Noble no more
An American senator is said to have coined the phrase, "The first casualty when war comes is truth", back in 1918.
However, it seems that truth had already become a casualty when a government minister here in Thailand announced that he was setting up a "war room" to track down those who dare challenge his dubious version of what happened when he got into a spot of bother in Australia back in the 1990s.
This sorry saga raises some disturbing questions about the current state of affairs in Thailand, where "good people" were supposed to replace "bad people" in the country's political system.
Whatever happened to that noble aspiration?
Life's a losing game
Re: "This climate of doom may be unscientific", (Opinion, Sept 13).
Does Nature care if humans exist or not? Would it make any difference if Homo sapiens became extinct, due to our own actions? Does the planet need us?
The answer to these questions must be categorically "no". So why do humans seem to think otherwise?
Surely it is illogical to believe that humans are important, or that Nature will maintain an environment suitable for our needs indefinitely.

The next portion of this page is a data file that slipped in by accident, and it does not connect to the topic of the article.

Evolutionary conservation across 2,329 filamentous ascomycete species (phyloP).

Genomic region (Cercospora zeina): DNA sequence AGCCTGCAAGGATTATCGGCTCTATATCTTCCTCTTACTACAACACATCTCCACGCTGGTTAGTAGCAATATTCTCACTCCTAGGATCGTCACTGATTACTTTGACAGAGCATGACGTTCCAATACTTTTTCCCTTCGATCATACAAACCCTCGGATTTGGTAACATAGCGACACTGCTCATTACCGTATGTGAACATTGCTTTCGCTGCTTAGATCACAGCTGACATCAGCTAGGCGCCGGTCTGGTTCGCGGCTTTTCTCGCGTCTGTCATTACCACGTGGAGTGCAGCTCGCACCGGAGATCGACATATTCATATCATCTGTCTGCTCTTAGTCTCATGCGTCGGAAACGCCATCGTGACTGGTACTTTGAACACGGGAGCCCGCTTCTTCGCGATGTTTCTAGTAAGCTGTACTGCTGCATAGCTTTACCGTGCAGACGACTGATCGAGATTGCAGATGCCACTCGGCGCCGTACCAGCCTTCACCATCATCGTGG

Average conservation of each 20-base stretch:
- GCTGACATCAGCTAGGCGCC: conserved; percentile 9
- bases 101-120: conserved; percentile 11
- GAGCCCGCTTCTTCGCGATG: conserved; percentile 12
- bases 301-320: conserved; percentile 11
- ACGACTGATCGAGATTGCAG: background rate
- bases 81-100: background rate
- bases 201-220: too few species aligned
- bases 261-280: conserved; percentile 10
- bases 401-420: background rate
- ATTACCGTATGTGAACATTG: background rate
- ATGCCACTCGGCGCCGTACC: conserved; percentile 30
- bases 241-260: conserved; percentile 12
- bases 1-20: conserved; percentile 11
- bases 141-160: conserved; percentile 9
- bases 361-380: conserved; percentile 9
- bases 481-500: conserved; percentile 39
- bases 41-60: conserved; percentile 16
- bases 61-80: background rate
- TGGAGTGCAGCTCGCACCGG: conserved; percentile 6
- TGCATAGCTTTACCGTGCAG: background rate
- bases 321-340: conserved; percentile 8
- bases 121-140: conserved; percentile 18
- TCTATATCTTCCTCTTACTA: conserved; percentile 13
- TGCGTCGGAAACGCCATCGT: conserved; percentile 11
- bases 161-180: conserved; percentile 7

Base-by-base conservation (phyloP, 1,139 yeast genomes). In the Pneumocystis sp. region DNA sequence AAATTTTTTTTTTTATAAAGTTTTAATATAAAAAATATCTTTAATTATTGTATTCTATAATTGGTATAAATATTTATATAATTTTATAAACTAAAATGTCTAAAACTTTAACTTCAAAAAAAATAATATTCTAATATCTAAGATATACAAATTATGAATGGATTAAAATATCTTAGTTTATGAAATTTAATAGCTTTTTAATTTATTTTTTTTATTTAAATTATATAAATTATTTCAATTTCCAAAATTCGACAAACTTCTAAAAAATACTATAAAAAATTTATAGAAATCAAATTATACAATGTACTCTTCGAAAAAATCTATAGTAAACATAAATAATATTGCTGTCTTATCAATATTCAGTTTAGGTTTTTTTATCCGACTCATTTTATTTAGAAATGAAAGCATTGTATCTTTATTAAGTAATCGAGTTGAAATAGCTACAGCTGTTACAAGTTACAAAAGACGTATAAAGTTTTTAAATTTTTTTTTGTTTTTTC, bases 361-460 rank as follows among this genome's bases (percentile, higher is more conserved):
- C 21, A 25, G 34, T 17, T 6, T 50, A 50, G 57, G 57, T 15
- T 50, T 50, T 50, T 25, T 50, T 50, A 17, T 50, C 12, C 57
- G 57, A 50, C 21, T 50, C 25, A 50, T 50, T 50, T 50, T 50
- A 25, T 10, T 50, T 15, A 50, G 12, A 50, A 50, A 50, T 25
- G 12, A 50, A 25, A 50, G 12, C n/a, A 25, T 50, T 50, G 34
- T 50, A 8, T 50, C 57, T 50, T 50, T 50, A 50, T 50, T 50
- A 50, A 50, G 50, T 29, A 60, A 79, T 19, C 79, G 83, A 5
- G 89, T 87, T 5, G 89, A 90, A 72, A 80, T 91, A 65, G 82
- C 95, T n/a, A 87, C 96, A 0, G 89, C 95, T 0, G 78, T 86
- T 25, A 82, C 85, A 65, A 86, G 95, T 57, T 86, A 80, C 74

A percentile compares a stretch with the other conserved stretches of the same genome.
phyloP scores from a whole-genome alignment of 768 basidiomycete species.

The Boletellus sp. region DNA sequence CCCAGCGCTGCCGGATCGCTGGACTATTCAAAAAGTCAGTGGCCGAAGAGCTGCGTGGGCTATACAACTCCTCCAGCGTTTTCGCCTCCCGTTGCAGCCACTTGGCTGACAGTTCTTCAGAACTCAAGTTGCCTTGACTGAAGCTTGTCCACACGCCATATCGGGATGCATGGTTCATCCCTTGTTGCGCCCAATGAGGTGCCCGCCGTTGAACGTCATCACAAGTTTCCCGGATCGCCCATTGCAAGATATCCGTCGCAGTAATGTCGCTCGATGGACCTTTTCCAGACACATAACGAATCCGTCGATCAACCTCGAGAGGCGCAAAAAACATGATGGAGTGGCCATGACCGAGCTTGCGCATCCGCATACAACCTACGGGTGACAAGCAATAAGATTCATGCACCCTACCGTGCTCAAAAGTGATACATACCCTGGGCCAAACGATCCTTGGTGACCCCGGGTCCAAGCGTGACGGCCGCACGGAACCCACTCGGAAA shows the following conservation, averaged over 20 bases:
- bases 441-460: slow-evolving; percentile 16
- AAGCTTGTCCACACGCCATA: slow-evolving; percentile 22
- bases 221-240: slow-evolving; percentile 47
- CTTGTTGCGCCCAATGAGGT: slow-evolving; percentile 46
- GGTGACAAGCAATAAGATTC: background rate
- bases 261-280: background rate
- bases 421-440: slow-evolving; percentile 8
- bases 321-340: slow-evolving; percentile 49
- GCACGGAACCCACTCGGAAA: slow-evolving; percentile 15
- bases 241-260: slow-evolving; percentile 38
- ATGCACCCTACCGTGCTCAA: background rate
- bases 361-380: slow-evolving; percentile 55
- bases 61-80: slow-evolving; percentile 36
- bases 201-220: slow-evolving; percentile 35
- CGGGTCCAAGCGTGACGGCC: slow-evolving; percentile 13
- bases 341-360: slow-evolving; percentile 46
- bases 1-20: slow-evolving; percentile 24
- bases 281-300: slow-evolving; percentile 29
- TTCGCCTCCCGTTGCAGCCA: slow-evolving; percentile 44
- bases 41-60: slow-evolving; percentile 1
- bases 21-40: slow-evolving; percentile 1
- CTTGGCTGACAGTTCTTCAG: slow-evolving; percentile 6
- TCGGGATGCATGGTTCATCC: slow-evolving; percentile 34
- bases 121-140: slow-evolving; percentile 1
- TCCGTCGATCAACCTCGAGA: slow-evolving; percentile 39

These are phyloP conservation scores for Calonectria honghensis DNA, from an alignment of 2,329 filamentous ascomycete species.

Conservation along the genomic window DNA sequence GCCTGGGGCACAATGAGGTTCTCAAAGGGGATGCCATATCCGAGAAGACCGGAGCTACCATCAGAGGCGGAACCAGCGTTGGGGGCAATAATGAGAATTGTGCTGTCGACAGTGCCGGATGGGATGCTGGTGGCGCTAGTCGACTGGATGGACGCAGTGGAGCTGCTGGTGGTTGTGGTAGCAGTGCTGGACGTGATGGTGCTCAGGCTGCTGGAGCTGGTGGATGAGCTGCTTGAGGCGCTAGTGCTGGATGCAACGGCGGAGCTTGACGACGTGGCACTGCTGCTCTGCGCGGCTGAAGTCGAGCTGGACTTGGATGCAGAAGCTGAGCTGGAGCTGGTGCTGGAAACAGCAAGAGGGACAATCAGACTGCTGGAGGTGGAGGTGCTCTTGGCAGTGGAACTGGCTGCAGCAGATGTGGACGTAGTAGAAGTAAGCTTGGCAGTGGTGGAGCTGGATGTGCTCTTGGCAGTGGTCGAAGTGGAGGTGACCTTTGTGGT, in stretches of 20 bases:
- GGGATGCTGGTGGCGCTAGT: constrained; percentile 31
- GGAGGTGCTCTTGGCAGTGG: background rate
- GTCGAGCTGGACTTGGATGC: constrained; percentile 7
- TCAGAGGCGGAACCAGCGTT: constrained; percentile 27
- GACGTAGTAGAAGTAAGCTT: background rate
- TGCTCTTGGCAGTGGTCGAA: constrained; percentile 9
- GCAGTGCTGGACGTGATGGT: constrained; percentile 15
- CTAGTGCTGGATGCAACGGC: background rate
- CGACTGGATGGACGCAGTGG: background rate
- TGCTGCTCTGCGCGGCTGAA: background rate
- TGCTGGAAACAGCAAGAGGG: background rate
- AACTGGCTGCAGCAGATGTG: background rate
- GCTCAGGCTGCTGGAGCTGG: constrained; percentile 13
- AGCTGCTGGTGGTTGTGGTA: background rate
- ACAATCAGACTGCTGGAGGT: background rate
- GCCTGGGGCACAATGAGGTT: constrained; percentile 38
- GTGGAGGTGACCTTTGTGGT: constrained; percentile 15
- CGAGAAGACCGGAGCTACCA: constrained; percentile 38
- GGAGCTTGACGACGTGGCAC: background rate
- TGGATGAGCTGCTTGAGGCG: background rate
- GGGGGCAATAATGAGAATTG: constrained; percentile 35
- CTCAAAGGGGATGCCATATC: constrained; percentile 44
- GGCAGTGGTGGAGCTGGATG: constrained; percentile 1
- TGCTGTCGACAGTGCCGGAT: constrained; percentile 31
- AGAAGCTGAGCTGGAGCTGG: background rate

Does Nature care what we do to the planet while we are here? Even after mass extinction events, Nature simply shrugs and continues on her course, oblivious to the fate of all species.
We will be no different, and our struggle with Nature is the height of futility.
By all means, we should clean up our act while we are here. But why not accept our inevitable destiny too?
Science vs fiction
Michael Setter (Postbag, Sept 15) -- who has a history of stating totally off-the-wall opinions as though they are proven facts -- now tells us that climate change is an illusion, citing "the latest science".
This dangerously misleads readers, since 97% of all scientists that have published on this subject in peer-reviewed scientific journals say that's it real.
Baht rise BoT's fault
The baht is unreasonably strong. Why? The Bank of Thailand painted itself into a corner by first allowing its foreign reserves to soar to over US$220 billion -- an extremely overzealous decision -- resulting in a gigantic stalemate in the Thai economy.
Then, it keeps insisting on strict foreign remittance rules that require proof of reason and paperwork for even small amounts of remittances at banks.
If they instead allowed funds to move more freely, it would take the pressure off the rising baht.
Paul A Renaud
Too proud to consult
Another failure in Thailand's infrastructure planning is imminent, with Don Mueang airport hitting its maximum capacity.
Meanwhile, infrastructure provider AoT continues to release useless statements, such as urging airlines to use bigger aircraft.
It's evident that the agency is too proud to hire expert consultants for its long-term infrastructure planning.
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